Befitting a building whose tenancy has recently shifted—as the guy working the lobby characterizes it—from cash-splashing advertising types to various practitioners of medicine, recycled medical diagnostic film is the primary medium of “Shards,” Deanna Krueger’s abstract photo-collage display in the lobby of 737 North Michigan. The film, once used in X-ray and MRI machines, was covered in acrylic monotype prints before being torn asunder, with the titular pieces then sutured back together with an uncountable array of staples which crawl like silver centipedes through relics of a recent past.
Suspended from hooks and wires, Krueger’s pieces are both alluring and brutal, the beautiful violence inflicted upon them enhanced by the asperous patchwork they have been reformed as and reinforced with every bite of the gleaming staples’ strong teeth. Sloughed off butterfly scales of the medical-industrial complex, the billowing, sharp quilts are quasi-translucent, resemble soot-covered stained glass and call to mind, in their muted, delicate palettes, nearly-worn-through seashells, puddles of pearlescent gasoline and children’s tissue-paper projects, among other things. Their myriad colors range from muted to wistful and all have an ethereal, druggy sheer begging for pareidolia.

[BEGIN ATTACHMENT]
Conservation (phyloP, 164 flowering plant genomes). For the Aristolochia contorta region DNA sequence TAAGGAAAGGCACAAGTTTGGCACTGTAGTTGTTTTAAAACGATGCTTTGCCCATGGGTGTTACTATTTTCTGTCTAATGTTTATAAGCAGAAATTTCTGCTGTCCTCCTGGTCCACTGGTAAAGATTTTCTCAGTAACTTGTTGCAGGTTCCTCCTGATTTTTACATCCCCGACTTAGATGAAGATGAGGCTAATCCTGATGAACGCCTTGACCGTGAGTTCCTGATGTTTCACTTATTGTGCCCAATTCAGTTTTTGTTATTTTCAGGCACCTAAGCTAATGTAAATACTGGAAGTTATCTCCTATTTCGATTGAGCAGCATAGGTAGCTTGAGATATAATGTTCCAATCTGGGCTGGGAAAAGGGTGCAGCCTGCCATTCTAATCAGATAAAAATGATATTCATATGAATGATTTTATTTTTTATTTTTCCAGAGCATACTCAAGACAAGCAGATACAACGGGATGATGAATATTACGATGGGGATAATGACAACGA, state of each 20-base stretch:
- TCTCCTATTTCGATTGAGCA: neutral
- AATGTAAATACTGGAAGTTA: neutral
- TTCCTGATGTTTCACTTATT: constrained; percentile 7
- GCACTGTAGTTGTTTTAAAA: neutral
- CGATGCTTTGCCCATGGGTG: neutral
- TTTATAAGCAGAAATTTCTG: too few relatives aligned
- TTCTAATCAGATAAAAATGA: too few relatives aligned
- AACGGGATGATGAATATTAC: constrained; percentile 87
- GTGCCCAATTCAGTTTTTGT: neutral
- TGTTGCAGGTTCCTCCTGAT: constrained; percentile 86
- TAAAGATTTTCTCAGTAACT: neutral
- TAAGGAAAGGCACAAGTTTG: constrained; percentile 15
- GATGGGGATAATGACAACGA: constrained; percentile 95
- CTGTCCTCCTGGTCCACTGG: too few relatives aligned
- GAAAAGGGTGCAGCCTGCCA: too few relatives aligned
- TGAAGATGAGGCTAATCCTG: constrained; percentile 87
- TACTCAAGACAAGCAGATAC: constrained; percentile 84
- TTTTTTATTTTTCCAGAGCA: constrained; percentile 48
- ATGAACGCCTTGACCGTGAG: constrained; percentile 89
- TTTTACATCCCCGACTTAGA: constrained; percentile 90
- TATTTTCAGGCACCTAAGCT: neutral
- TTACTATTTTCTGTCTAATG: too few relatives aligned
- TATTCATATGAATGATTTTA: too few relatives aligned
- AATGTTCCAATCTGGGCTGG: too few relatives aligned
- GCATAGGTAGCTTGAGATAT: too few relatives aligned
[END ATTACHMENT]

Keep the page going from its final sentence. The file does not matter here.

“Shards” is strongest when seen as a rumination on the Great Beast of the medical-industrial complex, rather than the action of care. Gentle color play is juxtaposed with the downright primeval patterns the collages take, an atavistic wardrobe which alludes to the rapidly dying nature of the medium. As new forms of medical imaging—and, more importantly, as new, digital ways to collect, collate and quickly share the data contained in said images—arise, tapes such as these will eventually cede to fully digitized portraits of us. The shining staples are not surgical, they are the staples which bind, coagulate and eventually clot our bureaucratic medical system; the delicate monsters they hold together are the skeletons in the filing and medicine cabinets. Even the show’s great weakness—its swallowing by the cavernous lobby space—can be read as a strength. A jigsaw of medical records—films that once bore tragedy, terror, hope, rage, angst, despair, joy, flaws and fixes, insides made thrillingly, grossly out—without titles, they are pieces of people with no names. (B. David Zarley)
Through May 31 at 737 North Michigan